[Ads-l] Not in the OED -- perhaps with good reason

Laurence Horn laurence.horn at YALE.EDU
Tue May 10 17:53:51 UTC 2022

Good point on the perception of self-conscious silliness, although I
suspect I regarded "thrice" as a silly analogue of "twice" when I first
encountered it (not having an OED handy to confirm cites back to the 12th
century).  Sort of like "Me three!"

Another strike against "throuple" is the orthography/phonology mapping;
despite "couple" as the obvious model, one's first guess on encountering it
in print (as opposed to bedroom) is to pronounce the first syllable as in
"through", rendering it opaque.


On Tue, May 10, 2022 at 1:46 PM Stanton McCandlish <smccandlish at gmail.com>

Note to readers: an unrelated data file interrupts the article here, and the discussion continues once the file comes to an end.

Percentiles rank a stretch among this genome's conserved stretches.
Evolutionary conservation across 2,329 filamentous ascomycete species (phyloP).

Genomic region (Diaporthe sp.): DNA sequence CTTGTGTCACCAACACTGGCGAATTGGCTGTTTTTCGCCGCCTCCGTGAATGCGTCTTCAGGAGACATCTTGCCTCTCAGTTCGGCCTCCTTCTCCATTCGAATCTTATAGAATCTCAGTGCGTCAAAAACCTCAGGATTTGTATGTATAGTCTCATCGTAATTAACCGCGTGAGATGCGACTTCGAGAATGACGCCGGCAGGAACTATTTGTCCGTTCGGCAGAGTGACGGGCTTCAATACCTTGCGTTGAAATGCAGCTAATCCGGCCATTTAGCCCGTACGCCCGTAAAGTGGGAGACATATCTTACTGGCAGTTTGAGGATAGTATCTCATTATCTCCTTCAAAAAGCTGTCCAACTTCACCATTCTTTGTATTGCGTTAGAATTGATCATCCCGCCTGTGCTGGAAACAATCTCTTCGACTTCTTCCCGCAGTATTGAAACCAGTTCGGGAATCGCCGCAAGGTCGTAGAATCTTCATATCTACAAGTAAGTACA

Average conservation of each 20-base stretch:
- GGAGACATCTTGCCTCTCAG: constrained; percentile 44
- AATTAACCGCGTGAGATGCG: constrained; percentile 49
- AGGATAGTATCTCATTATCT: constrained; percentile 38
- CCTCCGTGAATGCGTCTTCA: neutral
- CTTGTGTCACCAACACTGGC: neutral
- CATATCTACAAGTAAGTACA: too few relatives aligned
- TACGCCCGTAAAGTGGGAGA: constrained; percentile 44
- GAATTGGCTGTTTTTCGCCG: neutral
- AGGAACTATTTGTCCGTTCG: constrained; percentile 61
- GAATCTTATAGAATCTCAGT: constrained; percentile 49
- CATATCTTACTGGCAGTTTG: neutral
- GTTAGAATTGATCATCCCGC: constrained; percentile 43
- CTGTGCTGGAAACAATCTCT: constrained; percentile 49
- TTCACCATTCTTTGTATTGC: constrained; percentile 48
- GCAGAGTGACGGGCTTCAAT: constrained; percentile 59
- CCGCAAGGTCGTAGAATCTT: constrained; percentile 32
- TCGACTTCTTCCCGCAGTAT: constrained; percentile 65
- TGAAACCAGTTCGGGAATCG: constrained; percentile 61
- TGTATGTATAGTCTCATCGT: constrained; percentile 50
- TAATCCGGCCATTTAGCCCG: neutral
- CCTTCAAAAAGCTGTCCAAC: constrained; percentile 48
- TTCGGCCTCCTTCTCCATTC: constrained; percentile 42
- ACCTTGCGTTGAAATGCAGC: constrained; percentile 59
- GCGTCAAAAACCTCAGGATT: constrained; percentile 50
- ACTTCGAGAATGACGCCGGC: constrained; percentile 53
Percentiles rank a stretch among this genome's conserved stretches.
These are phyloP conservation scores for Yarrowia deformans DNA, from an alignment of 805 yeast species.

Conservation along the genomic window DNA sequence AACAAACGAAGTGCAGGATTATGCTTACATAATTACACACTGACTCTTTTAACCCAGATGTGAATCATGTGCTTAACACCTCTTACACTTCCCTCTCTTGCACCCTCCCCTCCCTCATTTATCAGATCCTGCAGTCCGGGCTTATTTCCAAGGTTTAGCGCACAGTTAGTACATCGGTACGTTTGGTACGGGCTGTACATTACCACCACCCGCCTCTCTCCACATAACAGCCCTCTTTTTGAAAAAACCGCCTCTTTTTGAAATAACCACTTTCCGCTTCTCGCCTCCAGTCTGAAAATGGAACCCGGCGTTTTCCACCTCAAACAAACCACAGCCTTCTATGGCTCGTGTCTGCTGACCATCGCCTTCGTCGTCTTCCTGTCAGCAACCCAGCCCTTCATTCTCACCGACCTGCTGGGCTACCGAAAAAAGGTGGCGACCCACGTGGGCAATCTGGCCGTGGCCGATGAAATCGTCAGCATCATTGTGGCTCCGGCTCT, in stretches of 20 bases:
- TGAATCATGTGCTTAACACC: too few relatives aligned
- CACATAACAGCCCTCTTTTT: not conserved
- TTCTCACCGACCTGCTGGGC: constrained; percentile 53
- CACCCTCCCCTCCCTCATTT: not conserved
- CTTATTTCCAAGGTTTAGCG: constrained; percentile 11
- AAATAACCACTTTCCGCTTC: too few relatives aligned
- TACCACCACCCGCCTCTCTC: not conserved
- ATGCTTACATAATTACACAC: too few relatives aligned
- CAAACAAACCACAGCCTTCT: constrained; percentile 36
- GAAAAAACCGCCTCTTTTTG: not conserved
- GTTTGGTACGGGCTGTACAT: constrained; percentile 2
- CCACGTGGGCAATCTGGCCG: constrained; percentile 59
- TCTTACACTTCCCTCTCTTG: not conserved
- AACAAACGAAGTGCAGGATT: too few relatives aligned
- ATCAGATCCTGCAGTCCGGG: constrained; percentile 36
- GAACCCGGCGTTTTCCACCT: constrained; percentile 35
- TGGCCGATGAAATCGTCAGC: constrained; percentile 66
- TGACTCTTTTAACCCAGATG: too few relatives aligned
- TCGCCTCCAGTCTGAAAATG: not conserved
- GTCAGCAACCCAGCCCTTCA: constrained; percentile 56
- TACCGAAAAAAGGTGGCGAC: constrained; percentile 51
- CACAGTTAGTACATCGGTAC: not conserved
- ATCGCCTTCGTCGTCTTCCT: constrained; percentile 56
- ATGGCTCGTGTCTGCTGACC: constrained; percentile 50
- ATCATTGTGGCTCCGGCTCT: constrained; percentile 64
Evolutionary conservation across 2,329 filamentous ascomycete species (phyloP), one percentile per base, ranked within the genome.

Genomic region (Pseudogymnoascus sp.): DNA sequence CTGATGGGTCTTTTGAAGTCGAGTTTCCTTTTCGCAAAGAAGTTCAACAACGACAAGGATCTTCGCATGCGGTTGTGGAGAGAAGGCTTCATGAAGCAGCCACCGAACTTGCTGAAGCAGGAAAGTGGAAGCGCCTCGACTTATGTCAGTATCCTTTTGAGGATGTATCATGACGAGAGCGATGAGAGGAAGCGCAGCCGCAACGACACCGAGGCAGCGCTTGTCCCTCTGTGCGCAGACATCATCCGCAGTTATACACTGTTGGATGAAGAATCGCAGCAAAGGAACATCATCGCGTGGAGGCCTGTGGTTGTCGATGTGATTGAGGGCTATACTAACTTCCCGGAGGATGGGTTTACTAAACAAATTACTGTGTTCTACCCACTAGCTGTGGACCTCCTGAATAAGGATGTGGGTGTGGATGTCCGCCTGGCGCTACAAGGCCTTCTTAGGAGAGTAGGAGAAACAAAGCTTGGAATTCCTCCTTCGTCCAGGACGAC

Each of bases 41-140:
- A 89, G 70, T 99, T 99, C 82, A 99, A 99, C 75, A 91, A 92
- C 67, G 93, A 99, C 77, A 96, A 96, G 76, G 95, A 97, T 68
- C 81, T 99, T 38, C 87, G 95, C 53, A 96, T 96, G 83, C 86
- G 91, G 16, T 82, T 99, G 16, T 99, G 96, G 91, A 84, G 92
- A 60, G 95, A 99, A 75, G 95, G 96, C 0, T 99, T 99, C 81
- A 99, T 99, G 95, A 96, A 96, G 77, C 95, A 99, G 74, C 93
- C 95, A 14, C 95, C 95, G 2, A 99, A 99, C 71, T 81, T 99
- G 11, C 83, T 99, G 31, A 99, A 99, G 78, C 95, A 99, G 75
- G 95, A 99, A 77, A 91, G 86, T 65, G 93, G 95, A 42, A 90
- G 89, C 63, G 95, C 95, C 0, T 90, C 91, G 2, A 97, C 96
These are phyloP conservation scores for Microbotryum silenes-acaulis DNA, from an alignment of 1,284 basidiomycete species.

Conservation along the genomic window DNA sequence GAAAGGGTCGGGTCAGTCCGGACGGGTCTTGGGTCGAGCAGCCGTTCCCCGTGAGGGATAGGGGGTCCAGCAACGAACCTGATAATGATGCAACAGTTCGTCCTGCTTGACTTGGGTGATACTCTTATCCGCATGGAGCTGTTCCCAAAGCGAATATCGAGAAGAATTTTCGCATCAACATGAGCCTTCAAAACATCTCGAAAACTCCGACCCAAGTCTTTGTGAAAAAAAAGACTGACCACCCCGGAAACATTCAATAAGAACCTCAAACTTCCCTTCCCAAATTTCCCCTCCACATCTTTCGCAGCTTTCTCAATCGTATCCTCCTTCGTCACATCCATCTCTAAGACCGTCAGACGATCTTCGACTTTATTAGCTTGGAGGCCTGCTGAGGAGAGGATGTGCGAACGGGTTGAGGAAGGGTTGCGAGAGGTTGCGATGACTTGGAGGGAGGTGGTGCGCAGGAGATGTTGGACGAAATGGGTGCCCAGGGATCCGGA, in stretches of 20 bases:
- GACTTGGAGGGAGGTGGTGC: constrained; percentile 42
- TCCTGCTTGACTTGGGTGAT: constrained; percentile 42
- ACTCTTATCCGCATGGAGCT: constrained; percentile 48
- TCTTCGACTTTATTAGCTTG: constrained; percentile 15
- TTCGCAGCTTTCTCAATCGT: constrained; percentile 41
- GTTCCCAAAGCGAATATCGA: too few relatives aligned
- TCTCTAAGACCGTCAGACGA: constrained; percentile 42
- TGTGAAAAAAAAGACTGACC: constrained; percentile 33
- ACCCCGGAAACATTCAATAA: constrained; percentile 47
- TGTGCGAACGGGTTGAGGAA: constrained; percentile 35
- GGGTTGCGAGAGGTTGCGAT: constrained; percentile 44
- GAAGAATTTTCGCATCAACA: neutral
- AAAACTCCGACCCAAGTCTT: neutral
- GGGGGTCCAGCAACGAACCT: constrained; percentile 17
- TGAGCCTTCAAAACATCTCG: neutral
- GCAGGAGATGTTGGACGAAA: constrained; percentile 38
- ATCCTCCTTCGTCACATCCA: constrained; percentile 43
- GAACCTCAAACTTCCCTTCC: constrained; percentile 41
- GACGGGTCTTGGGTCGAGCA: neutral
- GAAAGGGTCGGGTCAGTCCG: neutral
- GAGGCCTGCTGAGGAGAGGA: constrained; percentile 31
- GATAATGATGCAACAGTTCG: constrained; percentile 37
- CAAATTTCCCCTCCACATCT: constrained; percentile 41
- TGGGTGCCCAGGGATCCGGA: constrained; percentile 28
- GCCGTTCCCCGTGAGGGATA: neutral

> > a third bird will join in raising the young of the season
> This may help explain a Gaulish mythological figure, Tarvostrigaranus (Bull
> with Three Cranes).
> > throuple
> I've encountered that before, in writing about polyamory, though "triad"
> and "trio" are much more common. I get the impression "throuple" is
> self-consciously silly.
> ------------------------------------------------------------
> The American Dialect Society - http://www.americandialect.org

The American Dialect Society - http://www.americandialect.org

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